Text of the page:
Generating an Override Schedule:
As indicated above, the "I-Will-Be" and "Create-An-Itinerary" commands enable the subscriber to generate an override schedule. A typical dialog for each of these commands is shown in FIGS. 33 and 34, respectively. The dialog for each of these commands is very similar. The "I-Will-Be" command is used for generating a single modification to the subscriber's schedule; the "Create-An-Itinerary" comand is used for generating more complex override schedules.
When the subscriber utters "I-Will-Be", the electronic assistant responds by asking "Doing What?" In the described embodiment, the subscriber may respond in one of the four following ways:
Only Taking Important Calls
Running on Schedule
"Taking Calls" indicates to the electronic assistant that all calls should be forwarded to the subscriber; "Only Taking Important Calls" indicates that only calls from contacts that are designated as high priority should be forwarded; "Unavailable" indicates that no calls should be forwarded; and "Running on Schedule" indicates that the override schedule is being cancelled in favor of the default schedule.
In the illustrated example, the subscriber reponds by saying "Taking Calls." Next, the electronic assistant asks "Where?" To this the subscriber may respond with one of the following designations: work, home, car, mobile or other, for each of which it is assumed that a corresponding address or phone number exists.
After the subscriber has indicated how he will be reachable, the electronic assistant prompts him to indicate for how many hours to which the subscriber responds with a number. After the subscriber has indicated the time, the electronic assistant acknowledges his response by saying "Done".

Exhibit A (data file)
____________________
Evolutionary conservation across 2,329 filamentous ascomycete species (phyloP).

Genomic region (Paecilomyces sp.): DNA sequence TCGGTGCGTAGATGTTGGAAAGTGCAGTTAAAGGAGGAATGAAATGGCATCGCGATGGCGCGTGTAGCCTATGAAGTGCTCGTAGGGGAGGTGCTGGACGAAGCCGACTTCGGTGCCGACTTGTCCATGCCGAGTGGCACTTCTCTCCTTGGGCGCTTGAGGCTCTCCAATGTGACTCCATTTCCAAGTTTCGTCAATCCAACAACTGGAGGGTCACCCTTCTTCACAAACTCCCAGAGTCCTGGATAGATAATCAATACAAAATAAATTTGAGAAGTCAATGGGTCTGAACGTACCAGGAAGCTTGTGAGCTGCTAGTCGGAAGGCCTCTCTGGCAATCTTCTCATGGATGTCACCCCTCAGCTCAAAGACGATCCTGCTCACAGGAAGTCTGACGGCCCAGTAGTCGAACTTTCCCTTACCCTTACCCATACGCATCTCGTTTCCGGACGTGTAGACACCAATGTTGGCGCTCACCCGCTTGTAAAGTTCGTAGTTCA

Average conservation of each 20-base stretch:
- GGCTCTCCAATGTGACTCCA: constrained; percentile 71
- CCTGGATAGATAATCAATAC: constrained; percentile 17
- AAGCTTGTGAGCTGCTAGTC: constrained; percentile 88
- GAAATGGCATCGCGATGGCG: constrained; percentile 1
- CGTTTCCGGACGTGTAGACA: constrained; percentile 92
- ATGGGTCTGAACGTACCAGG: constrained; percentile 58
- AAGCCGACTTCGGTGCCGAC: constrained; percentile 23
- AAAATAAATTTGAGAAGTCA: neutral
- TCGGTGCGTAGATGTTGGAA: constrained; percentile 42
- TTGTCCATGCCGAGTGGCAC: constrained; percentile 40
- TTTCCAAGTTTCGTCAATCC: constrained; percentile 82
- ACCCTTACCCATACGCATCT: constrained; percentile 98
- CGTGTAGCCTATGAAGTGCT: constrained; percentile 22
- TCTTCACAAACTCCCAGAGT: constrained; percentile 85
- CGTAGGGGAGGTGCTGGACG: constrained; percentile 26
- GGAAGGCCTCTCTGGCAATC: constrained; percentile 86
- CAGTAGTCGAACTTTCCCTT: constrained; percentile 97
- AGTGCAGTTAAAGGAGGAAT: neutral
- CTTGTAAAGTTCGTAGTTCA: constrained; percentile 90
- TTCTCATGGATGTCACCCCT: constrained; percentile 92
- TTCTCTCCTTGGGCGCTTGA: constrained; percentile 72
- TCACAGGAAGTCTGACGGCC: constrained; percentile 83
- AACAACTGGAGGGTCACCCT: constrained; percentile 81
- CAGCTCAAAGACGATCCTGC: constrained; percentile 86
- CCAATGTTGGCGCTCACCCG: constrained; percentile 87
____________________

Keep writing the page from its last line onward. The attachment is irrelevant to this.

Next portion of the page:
The "Create-An-Itinerary" command, a sample dialog of which is shown in FIG. 34, operates in a similar manner except that it allows the subscriber to use voice commands to build as large a override schedule as is desired. In other words, after the first entry has been completed, the electronic assistant asks "And then you'll be". In response the subscriber can enter more schedule information or can terminate the command routine by saying "Back on schedule."
A subscriber can ask his electronic assistant to place a phone call in one of three ways. If the party to be called is a known contact, the subscriber can identify the contact's name and the electronic assistant will obtain the information necessary to place the call from the subscriber's contact list. If the party is not a known contact, the subscriber can identify the party and provide, either by voice or by DTMF, a phone number to call. The third way is by relying on information available from context. That is, if the electronic assistant has just retrieved a voice mail message for the subscriber, the subscriber can say "Give-Them-A-Call" and the electronic assistant will call the party that left the voice mail message. Additionally you could say "Call" "This-One". This is possible because the stored message identifies the caller either as a contact or by a telephone that the caller was asked to leave.